Good Art: Bad Art.

I decided that Sunday should be dedicated to all things spring cleaned.

I decided this a week ago.

My apartment has entered the vortex of baby shambles– some time ago now.

Many refer to this as the letting go of oneself.

Or laziness.

Or fatigue.

Either way you dice it– I adore cleanliness and my apartment has not been thoroughly detailed in weeks.

I was on my hands and knees in the shower just now with bleach and teatree oil and soap and suds, scrubbing for dear life, for dear white.

It may have been the bleach, or the red wine I deemed necessary to consume from a glass kept well away from the toilet bowl…


I got to remembering Philip Glass and Leonard Cohen’s Anthem.

I first heard of Philip Glass years ago via way of my dear friend Brad.

So when I happened upon an advertisement in the SMH one Saturday morning I cut the clip out, did some research and decided that I would get to the bottom of the relationship between Cohen and Glass– and if suitably impressed– I would book tickets for my father and I to see him at the Opera House for Fathers Day.

And a wee link for your perusal:

To cut a long story short; I was sufficiently impressed by the motivation on Glass’ part for wanting to pursue Cohen for this project. I really enjoyed the Q&A before the fact, whereby Glass relayed a number of stories about Cohen and he meeting and workshopping his ideas. On one particular evening, he said, Cohen invited him over to his apartment in New York and they spent the evening cooking and recording the entire contents of Cohen’s Book of Longing.

My all time favorite book, if you’ve only recently joined the fold of all things A Year With Leonard Cohen.

I liked the way he told his stories. I liked him.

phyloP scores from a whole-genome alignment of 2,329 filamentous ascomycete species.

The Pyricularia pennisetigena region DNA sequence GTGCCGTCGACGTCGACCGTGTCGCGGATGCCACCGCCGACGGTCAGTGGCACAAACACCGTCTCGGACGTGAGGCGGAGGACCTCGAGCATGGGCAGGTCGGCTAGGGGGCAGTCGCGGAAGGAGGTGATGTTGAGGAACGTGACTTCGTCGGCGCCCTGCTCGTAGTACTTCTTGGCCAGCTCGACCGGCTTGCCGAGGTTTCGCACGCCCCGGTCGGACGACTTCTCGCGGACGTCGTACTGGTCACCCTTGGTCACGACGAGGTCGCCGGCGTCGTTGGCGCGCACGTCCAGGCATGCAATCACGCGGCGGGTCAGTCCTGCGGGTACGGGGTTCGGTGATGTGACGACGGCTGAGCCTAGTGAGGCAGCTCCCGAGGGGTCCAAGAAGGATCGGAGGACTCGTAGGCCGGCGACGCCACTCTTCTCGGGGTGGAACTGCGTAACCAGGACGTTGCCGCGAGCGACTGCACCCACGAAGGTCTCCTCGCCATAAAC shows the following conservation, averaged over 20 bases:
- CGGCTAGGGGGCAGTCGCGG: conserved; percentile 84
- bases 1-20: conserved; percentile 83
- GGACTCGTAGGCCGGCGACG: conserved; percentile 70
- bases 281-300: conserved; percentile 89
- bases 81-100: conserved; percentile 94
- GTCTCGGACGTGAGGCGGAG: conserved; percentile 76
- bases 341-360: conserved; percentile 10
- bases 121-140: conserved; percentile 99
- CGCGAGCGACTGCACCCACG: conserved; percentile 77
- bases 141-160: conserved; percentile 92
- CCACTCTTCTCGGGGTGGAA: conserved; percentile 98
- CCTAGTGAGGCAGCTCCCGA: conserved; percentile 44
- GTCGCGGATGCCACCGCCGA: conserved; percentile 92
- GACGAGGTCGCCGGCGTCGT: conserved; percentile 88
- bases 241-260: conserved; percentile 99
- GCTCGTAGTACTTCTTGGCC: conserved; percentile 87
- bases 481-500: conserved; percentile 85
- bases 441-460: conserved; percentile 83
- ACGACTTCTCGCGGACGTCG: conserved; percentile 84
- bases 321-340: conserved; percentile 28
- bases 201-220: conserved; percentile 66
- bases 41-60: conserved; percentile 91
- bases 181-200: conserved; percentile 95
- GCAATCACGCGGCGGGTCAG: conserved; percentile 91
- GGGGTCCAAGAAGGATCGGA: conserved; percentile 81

But the performance itself, was abosulte sHiTe.

I adore Glass’ instrumental arrangements and have infinite respect for what he does as a craftsman. What I COULD NOT get my head around, however was cheesy, showtuned operatic performers singing Cohen’s songs. It not only urked me, it really, really upset me.

I think what makes Cohen such a lyrical fucking genious– though I use the term with reluctance– as I feel it’s often mis-used, is his sense of timing.

My favourite writers… and I always forget that favorite does not have a u in it– and wish it did– always leave you hanging. They always leave you with room for interpretation and make you question if you’ve even heard or read something right.

Leonard doesn’t tend to iterate his strongest lines. He may say them once or twice. Glass had his vocalists repeating the phrase:

You go your way

I’ll go your way too…

to the point of nauseam.

Leonard is cleverer than that. He’s sharp and he’s wise. Glass is really good at instrumentation.

Suffice to say I observed my father writhe and wriggle through all 2.5hrs of this disaster– and then bemoaned the entire production all the way home up the F3. The both of us admitting we’d have walked out had I not spent so much money, and he, not been given the ticket as a present.

I’ve titled this entry Good Art: Bad Art because what I really want the focus on is the beautiful parallels in all of this.

Tomorrow, myself and a registered 1,500 others will be posing nude for Spencer Tunicks’ ‘The Base’ to be shot on the Opera House steps at 4am.

I adore this man.

And having monitored a couple of his interviews this week on national broadcast radio, I adore him even more.

I long standing advocate of all things frightening, confronting and solitary I am particularly interested in how I will fair tomorrow.

I’ve shaved, I’ve preened, groomed and am about to paint my nails.

I hesitated to shave bits of me that bare the scars of surgeries past, and then caught myself in a moment– confronted by own my own confrontation– Cause that ain’t what’s art’s about.

I’ve got highways for stretch marks to show where I’ve grown.

– Ani Di Franco.

Wish me luck, eh…


One Response to “Good Art: Bad Art.”
  1. Brad says:

    Sorry to hear that. There’s an explanation, if not a justification, for Glass treating the music that way—repetition is his modus operandi, so it is unsurprising that he would be interested in experimenting with Cohen’s lyrics to see how far their meaning would stretch (that it turned out to be not very far, well…)

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